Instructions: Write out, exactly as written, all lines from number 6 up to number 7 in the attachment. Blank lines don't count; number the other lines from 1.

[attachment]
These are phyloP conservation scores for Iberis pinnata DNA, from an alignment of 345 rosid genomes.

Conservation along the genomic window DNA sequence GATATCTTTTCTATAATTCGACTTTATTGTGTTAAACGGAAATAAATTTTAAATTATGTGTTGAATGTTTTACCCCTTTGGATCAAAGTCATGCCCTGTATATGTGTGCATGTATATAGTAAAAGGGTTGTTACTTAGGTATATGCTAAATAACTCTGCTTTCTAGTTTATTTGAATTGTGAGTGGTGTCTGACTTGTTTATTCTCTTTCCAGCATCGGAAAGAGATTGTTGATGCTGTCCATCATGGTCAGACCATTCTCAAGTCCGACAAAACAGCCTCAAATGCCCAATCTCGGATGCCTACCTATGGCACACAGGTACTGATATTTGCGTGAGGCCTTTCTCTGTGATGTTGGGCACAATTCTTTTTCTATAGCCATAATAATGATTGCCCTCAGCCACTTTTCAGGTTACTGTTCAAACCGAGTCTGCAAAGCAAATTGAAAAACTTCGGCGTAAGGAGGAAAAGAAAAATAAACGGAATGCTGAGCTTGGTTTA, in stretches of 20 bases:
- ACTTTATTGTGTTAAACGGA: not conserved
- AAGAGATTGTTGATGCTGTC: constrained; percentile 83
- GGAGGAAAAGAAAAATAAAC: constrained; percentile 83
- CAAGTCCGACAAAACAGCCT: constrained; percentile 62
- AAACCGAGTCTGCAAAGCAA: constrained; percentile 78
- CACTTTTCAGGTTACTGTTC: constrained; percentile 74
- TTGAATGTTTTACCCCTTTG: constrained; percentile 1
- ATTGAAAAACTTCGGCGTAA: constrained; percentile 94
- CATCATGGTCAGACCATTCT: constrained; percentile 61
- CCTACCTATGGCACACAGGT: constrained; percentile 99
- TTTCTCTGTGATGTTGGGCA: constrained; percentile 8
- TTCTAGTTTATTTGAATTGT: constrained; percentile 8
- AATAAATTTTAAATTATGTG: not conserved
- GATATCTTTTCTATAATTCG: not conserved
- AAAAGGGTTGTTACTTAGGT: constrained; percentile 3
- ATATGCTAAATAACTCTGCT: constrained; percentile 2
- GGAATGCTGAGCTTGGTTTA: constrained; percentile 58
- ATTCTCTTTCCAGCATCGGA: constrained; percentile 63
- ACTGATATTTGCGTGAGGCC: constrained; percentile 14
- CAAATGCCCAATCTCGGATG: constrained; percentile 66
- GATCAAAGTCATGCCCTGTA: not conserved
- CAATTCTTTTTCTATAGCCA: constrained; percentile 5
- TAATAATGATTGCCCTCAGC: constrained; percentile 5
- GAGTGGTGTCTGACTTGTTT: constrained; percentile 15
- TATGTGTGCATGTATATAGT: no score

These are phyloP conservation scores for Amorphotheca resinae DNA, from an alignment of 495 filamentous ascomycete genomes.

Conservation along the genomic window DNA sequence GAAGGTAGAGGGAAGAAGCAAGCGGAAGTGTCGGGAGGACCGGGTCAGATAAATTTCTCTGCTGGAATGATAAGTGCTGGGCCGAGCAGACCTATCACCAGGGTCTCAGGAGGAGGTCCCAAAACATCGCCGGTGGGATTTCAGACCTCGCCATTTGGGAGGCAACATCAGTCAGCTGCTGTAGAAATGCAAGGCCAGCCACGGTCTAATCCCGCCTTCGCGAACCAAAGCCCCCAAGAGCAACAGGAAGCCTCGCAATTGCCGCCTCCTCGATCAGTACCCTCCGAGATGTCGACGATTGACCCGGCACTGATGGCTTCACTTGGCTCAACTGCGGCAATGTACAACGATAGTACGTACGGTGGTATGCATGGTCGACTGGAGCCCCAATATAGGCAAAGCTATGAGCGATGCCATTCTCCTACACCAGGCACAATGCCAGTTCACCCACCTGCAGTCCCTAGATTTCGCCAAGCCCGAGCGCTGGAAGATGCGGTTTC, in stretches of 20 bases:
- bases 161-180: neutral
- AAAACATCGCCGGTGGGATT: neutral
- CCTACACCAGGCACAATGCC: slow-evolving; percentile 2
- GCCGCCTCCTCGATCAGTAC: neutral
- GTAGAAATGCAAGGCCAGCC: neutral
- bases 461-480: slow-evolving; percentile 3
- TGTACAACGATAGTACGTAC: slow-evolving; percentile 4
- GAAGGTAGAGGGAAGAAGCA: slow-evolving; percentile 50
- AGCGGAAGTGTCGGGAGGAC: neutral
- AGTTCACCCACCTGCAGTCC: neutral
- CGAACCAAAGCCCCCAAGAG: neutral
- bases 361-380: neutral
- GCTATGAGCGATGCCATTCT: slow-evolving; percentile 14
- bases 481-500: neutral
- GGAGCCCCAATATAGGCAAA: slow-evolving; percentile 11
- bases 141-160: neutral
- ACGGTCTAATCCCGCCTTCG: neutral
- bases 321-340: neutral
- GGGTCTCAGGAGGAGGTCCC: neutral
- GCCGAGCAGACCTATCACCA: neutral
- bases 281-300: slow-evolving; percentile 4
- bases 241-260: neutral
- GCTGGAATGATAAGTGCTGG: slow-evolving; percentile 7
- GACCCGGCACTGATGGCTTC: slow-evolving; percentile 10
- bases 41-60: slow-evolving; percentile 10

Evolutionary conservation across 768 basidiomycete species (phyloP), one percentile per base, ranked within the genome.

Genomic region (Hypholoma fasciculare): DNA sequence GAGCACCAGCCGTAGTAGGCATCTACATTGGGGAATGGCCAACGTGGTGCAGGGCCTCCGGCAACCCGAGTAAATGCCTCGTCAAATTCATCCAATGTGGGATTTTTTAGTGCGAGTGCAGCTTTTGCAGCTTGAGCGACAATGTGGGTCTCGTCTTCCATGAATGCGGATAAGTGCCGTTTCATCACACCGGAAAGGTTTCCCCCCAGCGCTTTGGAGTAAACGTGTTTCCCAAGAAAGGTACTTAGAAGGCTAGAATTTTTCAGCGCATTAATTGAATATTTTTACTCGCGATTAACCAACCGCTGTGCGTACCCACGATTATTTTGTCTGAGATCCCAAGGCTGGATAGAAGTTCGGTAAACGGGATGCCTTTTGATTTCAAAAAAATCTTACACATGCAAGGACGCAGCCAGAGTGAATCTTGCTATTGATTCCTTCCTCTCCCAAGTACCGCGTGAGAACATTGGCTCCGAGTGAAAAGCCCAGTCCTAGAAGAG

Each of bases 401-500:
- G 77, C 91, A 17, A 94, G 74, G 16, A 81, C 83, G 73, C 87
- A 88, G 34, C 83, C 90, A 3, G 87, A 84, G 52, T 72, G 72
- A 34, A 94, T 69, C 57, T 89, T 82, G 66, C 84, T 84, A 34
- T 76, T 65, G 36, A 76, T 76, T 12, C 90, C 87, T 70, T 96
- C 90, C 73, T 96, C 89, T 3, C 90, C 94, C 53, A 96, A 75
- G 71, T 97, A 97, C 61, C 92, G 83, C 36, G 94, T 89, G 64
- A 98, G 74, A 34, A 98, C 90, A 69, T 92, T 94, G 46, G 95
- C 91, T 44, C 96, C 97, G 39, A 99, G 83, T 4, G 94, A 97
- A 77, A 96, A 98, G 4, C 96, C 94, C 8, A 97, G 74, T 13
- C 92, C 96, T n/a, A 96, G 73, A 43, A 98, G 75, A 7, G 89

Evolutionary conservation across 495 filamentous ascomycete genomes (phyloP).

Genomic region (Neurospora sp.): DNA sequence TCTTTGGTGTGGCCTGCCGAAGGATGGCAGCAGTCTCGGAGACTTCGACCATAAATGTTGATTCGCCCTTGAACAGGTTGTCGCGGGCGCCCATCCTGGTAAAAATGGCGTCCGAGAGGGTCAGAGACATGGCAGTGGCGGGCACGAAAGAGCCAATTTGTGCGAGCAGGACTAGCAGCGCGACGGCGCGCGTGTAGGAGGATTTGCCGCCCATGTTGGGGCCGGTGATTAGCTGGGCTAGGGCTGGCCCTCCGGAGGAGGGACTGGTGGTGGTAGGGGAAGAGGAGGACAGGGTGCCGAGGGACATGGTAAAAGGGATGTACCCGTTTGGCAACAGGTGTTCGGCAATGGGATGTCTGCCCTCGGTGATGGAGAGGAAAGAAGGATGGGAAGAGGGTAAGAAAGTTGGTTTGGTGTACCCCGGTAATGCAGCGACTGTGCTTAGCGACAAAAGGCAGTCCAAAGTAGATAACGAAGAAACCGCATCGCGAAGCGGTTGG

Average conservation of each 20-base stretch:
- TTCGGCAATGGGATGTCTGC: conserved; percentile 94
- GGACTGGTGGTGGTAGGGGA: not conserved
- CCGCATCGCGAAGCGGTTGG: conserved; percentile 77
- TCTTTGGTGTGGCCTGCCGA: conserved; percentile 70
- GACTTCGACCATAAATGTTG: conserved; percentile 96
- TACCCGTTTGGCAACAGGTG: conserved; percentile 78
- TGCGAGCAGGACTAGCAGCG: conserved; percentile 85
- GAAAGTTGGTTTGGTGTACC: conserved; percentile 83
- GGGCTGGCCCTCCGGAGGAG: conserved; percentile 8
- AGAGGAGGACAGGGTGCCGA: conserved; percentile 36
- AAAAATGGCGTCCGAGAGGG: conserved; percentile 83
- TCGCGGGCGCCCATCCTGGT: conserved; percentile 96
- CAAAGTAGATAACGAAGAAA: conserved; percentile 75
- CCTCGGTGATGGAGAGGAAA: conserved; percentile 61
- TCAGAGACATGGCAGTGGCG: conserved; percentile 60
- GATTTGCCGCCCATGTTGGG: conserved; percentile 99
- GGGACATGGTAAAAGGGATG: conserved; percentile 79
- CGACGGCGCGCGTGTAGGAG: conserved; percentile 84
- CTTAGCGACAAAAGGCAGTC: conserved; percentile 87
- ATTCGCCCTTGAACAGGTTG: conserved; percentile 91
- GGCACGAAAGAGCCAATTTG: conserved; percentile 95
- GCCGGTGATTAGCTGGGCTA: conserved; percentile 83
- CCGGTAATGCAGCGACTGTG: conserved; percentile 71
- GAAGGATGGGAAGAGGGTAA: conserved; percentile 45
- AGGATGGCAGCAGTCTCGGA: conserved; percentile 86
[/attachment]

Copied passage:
- CAAGTCCGACAAAACAGCCT: constrained; percentile 62
- AAACCGAGTCTGCAAAGCAA: constrained; percentile 78